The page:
Mike Huckabee - Interesting candidate. Former Arkansas governor from Hope, just like Bill Clinton. Huckabee's also a very good speaker, probably the best of all the candidates running outside of maybe Romney. I thought he won the debate that I saw. I do have some fiscal concerns but his support to replace the IRS and income tax with fairtax helps him on that issue. I think Thompson hurts him badly though in the South. We'll see what happens there, but I think there's a chance for a late blooming candidate.

Ron Paul - I like Ron Paul, and I am still considering a vote for him. The establishment hates his guts, which is one thing I like about him. He also voted against the Patriot act, and when it comes to 2nd Amendment issues and freedom issues, there is none better. I do not agree with him on every single issue, but he takes a principled stand. The worst case scenario is that he brings things to the debate some of the others don't want to see. Paul has some strong core support, the question is can his insurgent campaign split this wide open. In the age of the internet, I think it is certainly possible. Ron Paul's no joke. I can say that much.

3 comments:

Bret Moore said...

Good comments on Ron Paul... I think he is going to surprise a lot of people.

Even if you don't agree with him on everything, you can trust that he would never abuse the power of government against you. Can't say that for many people in government, can you?

keithr said...

I respect Ron Paul tremendously, but I have doubts about his judgement on certain issues. I hate war as much as anyone else but I understand that sometimes it is necessary for the nation to defend its interests.

If we unilaterally pull out of Iraq chaos will erupt and the winners will be Iran and Islamic Fundamentalist terrorist groups like Al Quida. These people were at war with the U.S. before we entered Iraq and leaving before the government is stable will only encourage them to plan even more attacks.

Nobody knows what the future will bring, but we can be sure that the world will be a more dangerous place if the U.S. stops fighting terrorists in the middle east and allows them to instead travel to the west where they can attack us on our own ground.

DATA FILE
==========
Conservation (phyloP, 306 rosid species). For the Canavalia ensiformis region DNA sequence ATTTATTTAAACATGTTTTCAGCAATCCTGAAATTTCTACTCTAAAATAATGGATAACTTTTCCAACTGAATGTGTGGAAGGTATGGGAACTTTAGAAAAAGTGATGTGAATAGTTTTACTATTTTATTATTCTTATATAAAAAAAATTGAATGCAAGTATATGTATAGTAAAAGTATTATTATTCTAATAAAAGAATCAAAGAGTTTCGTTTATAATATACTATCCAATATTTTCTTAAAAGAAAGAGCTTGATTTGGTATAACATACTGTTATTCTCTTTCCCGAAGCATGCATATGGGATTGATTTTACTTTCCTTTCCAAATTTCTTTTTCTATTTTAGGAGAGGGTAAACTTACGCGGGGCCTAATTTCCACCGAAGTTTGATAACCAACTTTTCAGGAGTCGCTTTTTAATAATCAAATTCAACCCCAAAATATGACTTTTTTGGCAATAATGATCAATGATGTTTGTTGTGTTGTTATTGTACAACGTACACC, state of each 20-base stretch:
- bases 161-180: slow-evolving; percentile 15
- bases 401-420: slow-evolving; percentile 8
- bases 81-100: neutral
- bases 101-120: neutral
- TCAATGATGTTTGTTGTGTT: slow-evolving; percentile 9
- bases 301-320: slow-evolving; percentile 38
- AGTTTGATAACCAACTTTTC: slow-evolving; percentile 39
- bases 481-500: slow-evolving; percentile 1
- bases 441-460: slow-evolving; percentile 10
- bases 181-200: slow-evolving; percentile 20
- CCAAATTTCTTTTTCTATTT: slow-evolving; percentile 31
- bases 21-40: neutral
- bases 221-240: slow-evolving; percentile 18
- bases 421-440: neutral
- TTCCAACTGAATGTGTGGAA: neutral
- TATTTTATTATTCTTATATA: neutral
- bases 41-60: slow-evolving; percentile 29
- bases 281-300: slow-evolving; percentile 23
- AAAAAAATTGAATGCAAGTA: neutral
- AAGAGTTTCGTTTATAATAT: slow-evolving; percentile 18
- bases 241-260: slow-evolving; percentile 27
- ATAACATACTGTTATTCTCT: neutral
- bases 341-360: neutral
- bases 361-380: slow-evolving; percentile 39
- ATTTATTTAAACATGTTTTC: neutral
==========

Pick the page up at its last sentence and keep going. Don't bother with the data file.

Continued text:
I like Ron Paul, but I can't support any candidate who promises to quickly withdraw U.S. troops without regard for the local situation, thereby giving complete control of the middle east to enemies of the U.S.

Greg_Cruey said...

In my view, all of the candidates willing to cnsider the Boortz-style "fair tax" are deceitful (the tax isn't "fair") and are pandering to the country's upper crust.

A big selling point for the "fair tax" seems to be that it is “progressive.” I’m not sure what “progressive” is meant to mean in the context of this tax proposal, but the so-called “fair tax” proponents seem to what to say that their tax proposal treats everyone the same while at the same time treating the poor in a manner that is “progressive.”

Define progressive. It sounds like double speak. “We’re concerned about the poor and so to show our concern we’re going to treat them exactly the same way we treat doctors and lawyers…”

We tax money. We tax it when it moves. I agree that the current system is fragmented and obtuse, and that there are loopholes that should be closed. But I haven’t heard a moral argument for taxing money when it moves away from you (when you spend it) instead of when it moves toward you (when you make it). Yet the “fair tax” crowd functions with a tone that presuppose the moral superiority of their position.

The truth is that the “fair tax” reduces the percentage of the federal budget that is collected from the rich and increases the percentage of the federal budget that is collected from the bottom half of society. It does so by NOT TAXING money that rich people decide NOT to spend. Rich people have the luxury of not spending large portions of their income; the poor and much of the middle class spend almost every penny they make in order to make ends meet. Under the “fair tax” those people (teachers, nurses, police officers, most military personnel, most industry workers, etc.) will pay taxes on a much larger percentage of their income than what doctors, lawyers, bankers and stock brokers will pay taxes on. How is THAT fair?

The fallacy of the “fair tax” position is that they make it sound like normal Americans don’t have to spend their money if they don’t want to.

As badly as America needs tax reform, the “fair tax” (and most other sales tax proposals) are only fair to the rich…